Updated: Sep 30
Have you ever met someone that introduces themselves as a Baptist, Catholic, Lutheran, etc. before they tell you that they are a Christian? I used to do that! In my case, it was because of denominational focus. Denominational focus becomes dangerous when we start revering our denomination more than God. As Christians, it’s not our denomination that we worship. We worship Christ.
What is denominational focus?
Denominational focus is when a person places more value with the beliefs and ideologies of their church denomination rather than with the Bible. Some people call this “legalism.” Unfortunately, this can happen very easily! Since every denomination has its own set of rules that members must follow, it’s easy to start associating religion with the rituals of the denomination.
In the days of Jesus, there was a religious group that focused more on rituals rather than Christ. They were the infamous Pharisees. The Pharisees were known to be arrogant, hypocritical, fiscally corrupt, and uncaring of people truly in need. Jesus dedicated an entire “woe to you” chapter (Matthew 23) to the Pharisees.
“What sorrow awaits you teachers of religious law and you Pharisees. Hypocrites! For you shut the door of the Kingdom of Heaven in people’s faces. You won’t go in yourselves, and you don’t let others enter either. – Matthew 23:13 WEB
By focusing more on religious regulations rather than on God, Jesus said that the Pharisees were dooming themselves (and others) to hell.
This is certainly not a path we want to follow either. So how do we avoid doing the same things as the Pharisees?
You might say, “Jenn, I am not a Pharisee. I don’t teach the Law, I don’t expect others to follow rules I make up, I didn’t kill Jesus, etc…” It’s true that you aren’t a literally Pharisee, but I want to argue that anyone can fall into the same trap that the Pharisees fell into. That’s why Jesus solemnly warns his disciples to avoid even the ”yeast” of the Pharisees:
The disciples came to the other side and had forgotten to take bread. Jesus said to them, “Take heed and beware of the yeast of the Pharisees and Sadducees.”
Then they understood that he didn’t tell them to beware of the yeast of bread, but of the teaching of the Pharisees and Sadducees. – Matthew 16:6,12 WEB
I like to bake bread a lot. When baking bread, the yeast must take time to spread throughout the entire loaf. That is why you let the dough set for a while before baking it. This is called proofing. It gives the yeast time to expand throughout the bread to make a delicious, fluffy bread in the end. (Oddly enough, I am literally writing this post while I wait for some dough I made to proof. Haha.)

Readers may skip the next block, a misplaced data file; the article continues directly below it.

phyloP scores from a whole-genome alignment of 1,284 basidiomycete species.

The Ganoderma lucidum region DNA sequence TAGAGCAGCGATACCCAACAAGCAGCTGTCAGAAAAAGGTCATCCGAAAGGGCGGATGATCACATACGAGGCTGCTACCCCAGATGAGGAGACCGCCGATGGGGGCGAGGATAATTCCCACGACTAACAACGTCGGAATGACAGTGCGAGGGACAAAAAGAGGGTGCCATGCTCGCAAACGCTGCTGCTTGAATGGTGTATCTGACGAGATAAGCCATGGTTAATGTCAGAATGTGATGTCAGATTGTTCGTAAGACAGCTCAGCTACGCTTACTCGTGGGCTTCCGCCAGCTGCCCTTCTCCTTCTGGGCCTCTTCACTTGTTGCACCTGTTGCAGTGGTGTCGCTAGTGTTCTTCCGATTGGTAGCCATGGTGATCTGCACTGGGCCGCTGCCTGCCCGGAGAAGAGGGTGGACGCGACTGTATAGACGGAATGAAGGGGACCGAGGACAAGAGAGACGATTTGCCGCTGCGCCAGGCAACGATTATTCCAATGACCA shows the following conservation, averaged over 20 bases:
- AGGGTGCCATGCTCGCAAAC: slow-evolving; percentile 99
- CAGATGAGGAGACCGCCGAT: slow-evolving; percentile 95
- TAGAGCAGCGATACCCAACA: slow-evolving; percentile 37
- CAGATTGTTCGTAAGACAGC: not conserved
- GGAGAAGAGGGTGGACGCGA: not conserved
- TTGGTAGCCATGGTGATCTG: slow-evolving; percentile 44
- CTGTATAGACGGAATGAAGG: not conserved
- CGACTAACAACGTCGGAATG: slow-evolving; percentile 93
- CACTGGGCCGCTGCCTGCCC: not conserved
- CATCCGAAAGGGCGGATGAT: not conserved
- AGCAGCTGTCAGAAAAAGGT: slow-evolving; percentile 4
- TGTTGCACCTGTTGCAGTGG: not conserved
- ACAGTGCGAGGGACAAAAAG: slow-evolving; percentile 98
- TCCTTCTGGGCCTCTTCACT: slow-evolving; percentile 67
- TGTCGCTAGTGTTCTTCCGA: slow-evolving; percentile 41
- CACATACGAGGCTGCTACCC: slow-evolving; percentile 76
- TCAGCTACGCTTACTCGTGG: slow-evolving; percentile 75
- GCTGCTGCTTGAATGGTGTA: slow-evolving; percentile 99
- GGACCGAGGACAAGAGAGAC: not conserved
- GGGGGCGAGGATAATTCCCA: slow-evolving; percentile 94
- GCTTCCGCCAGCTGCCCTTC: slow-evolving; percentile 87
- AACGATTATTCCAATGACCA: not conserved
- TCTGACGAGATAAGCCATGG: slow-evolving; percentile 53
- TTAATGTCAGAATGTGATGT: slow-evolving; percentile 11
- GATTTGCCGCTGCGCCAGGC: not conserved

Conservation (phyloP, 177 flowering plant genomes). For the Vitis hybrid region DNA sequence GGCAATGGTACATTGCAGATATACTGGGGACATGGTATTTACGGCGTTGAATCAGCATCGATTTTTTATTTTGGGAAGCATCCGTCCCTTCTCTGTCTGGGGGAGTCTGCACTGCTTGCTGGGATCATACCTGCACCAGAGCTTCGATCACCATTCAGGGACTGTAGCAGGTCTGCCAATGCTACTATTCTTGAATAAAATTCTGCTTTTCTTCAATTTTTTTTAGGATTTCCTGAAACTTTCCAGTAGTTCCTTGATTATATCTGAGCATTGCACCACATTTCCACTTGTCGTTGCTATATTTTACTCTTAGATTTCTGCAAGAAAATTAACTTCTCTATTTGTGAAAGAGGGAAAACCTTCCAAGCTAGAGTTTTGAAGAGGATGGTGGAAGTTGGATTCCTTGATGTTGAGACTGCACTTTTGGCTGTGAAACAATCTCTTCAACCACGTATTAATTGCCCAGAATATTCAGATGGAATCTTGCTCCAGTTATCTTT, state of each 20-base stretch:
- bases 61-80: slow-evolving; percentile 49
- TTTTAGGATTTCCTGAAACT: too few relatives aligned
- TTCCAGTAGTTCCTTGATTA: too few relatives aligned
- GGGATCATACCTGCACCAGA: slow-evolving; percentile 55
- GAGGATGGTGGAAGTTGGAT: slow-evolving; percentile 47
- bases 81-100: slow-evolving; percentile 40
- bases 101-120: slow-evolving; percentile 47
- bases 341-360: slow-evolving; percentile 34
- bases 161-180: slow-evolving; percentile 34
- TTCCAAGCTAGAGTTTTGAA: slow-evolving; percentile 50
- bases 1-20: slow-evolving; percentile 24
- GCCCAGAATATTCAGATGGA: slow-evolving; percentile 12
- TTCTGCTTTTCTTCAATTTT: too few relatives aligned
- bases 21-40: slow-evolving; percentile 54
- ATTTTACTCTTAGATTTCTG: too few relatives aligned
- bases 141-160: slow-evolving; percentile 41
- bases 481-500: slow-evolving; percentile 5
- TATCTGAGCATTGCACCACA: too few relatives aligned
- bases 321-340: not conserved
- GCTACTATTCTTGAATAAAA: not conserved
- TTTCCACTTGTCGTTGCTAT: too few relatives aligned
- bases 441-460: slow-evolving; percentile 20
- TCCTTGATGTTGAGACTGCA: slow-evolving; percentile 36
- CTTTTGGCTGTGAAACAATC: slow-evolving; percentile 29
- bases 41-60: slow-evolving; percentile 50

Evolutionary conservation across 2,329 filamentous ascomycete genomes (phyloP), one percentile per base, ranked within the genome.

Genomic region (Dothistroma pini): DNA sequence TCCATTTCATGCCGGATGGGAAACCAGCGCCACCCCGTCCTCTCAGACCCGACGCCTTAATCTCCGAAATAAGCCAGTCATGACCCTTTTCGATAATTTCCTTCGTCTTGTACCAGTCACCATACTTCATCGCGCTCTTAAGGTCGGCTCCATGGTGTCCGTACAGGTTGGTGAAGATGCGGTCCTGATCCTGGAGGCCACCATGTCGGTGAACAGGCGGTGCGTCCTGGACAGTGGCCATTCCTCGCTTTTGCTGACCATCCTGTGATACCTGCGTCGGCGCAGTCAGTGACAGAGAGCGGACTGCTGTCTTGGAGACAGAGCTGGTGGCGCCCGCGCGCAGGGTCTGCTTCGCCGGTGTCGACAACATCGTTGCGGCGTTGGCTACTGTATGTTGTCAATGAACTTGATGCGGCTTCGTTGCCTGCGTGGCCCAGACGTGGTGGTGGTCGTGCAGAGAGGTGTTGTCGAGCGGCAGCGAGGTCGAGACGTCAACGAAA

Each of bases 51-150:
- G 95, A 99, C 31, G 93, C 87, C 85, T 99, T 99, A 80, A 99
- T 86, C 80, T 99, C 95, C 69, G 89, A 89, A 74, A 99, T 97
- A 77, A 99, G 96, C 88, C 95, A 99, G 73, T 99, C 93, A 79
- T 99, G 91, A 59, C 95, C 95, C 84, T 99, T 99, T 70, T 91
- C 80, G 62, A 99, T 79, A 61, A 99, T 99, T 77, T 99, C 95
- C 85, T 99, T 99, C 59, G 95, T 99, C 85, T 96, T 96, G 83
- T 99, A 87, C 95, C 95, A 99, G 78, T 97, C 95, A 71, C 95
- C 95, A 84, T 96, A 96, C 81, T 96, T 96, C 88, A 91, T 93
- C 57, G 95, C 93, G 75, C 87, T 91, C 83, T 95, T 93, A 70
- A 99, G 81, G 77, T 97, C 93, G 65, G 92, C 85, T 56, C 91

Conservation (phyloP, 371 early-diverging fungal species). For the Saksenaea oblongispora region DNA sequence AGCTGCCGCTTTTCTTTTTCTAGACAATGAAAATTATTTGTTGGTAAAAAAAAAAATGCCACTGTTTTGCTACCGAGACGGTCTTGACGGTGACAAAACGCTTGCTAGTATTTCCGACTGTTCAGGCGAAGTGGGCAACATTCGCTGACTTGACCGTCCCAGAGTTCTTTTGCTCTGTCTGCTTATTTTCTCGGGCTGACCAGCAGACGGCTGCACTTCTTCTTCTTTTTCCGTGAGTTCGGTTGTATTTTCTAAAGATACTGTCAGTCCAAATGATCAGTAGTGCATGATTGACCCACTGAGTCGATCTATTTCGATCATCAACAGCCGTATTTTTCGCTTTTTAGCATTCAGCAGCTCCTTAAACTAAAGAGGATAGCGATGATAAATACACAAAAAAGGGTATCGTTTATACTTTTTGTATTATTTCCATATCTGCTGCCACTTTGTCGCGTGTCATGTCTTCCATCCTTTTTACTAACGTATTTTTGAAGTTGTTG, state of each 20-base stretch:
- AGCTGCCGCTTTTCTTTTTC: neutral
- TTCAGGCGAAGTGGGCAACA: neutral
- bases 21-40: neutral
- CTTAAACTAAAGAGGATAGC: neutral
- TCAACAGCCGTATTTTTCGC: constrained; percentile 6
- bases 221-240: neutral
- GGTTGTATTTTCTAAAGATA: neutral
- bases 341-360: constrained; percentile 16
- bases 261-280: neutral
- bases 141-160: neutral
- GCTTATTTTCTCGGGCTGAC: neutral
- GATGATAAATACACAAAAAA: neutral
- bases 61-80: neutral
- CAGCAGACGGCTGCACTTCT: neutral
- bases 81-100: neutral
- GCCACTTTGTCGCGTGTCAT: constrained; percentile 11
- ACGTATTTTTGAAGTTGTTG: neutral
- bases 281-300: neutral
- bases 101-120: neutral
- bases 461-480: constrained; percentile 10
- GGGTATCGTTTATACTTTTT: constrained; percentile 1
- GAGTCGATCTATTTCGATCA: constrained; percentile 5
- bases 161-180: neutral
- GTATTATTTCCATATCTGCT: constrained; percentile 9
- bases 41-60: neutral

Jesus uses the analogy of the Pharisees’ teaching being like the spreading of yeast. The 12 disciples were not Pharisees, but they could still learn potentially dangerous things from them. The Pharisees’ teaching could spread and cause many problems among the members of the early church. This is why Jesus told his disciples to completely avoid the false teachings of the Pharisees.
Like the 12 disciples, you and I aren’t Pharisees, but we can still fall into the trap of practicing the same legalism that the Pharisees taught.
Here are a few things that the Pharisees believed that some churches still follow to this day:
1. The Pharisees strictly adhered to ritual purity
The Pharisees were known to be scrupulous on ritual purity. For example, they would hand and wrist wash with clean water before every meal. This might sound normal to us Americans with running water, but the Pharisees didn’t have running water. They would have their servants strain and clean the water and carry it around for them in special, purified vessels. Then they would debate about what kind of vessel to use, who should pour the water, what kind of water to use, how much water should be poured out, and how much of the arm should be covered with water. Since clean water in those days was hard to come by, this ritual was both arduous and unnecessary. Simple hand washing would have been just fine. (Mark 7)
How this applies to us:
If your church denomination places value on ritual purity - such as forcing women to wear long dresses, only allowing the congregants to listen to certain styles of worship music, telling congregants to say multiple prayers for forgiveness, or guilting congregants into attending or volunteering at every service or church event - your church may be falling into the trap of ritualistic purity. This is dangerous because grace is the only thing that makes us right with God. No amount of legalistic rule following can make us pure. Jesus is our only purity.
2. The Pharisees practically worshipped the temple
The Pharisees placed great value on the temple, in some cases, above God. Jesus said to His followers that He would destroy the Temple and raise it again in 3 days. Jesus was talking about Himself, but His speech greatly offended the Pharisees who decided to put Jesus to death. Later in the book of Acts, Stephen was on trial for “speaking against the holy place” (a.k.a. the temple), and was then eventually stoned in the streets for saying that the Holy Spirit no longer lives in a temple made by human hands. (Acts 6-7)